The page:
Russia’s occupation of Crimea and intervention in Donbas have transformed the role and the perception of historical and cultural heritage in Ukraine – and this is true for both the Ukrainian state and for Ukrainian society. In particular, Ukraine has increasingly realised that cultural heritage is an inherent element of national security, an element that is crucial both for preventing external aggression and for countering it.
Russia has appropriated Ukraine’s cultural property in Crimea, including 4,095 state-protected sites of national and local importance. However, this appropriation, a breach of international law in itself, is just a lever for Russia’s broader and long-term strategy to increase its historical, cultural and religious dominance over Crimea’s past, present and future.
Russia pursues such a policy through several cultural fronts, including the unlawful transfer of artifacts from Crimea for exhibitions in Russia pursuant to its curatorial narratives, unauthorised archaeological excavations and the erosion of the Crimean Tatar cultural presence in the peninsula along with the simultaneous weaponization of their religion, which cumulatively belittles the foundational role this Islamic indigenous people’s played in Crimea’s pre-Russian and non-Russian history. Through these activities, Russia aims at strengthening the ideological and historical justification of its occupation of the peninsula – in the eyes of its own citizens, in those of Ukrainian citizens residing in Crimea and before the international community.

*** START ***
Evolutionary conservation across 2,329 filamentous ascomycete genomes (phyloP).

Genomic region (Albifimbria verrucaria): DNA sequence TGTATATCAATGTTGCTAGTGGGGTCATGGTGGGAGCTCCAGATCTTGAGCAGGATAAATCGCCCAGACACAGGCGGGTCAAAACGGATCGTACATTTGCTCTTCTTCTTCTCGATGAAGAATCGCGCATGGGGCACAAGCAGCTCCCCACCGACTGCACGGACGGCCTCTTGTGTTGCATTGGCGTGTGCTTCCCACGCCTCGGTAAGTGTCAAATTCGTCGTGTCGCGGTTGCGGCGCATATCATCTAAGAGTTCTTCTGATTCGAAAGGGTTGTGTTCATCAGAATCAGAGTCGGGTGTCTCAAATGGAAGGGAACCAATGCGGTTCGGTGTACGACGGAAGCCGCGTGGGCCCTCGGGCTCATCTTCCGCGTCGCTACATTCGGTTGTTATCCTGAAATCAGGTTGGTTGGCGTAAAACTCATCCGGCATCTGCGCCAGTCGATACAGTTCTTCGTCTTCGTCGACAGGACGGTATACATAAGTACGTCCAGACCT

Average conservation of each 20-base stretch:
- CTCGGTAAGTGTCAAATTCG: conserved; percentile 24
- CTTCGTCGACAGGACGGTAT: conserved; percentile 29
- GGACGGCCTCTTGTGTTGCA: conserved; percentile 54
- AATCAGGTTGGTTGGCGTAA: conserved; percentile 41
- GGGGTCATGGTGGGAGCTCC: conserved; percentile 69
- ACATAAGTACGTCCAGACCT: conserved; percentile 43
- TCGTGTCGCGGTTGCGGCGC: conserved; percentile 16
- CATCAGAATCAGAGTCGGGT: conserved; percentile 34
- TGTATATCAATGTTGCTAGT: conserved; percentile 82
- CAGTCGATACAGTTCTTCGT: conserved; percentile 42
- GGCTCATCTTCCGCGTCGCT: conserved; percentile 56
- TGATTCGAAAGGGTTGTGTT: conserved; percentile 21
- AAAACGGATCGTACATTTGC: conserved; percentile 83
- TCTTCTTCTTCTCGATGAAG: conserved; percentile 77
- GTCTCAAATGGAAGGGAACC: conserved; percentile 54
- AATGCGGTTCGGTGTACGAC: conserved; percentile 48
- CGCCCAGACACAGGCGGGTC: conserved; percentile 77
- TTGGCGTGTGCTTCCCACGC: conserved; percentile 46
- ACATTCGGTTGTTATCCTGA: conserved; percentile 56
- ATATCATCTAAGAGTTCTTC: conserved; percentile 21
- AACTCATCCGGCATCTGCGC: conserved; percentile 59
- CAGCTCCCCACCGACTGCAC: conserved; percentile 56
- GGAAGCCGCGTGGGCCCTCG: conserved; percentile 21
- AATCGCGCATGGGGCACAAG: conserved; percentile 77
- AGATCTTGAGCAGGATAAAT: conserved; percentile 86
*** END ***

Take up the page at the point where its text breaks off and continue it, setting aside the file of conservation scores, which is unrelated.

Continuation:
Ukraine and its international partners, including the EU and NATO, should seriously consider the role of cultural heritage in the case of Crimea and develop layered pre-emptive and reactive policies which consider cultural heritage as a matter of national security and its abuse as a powerful hybrid threat with lasting deeply ingrained reverberation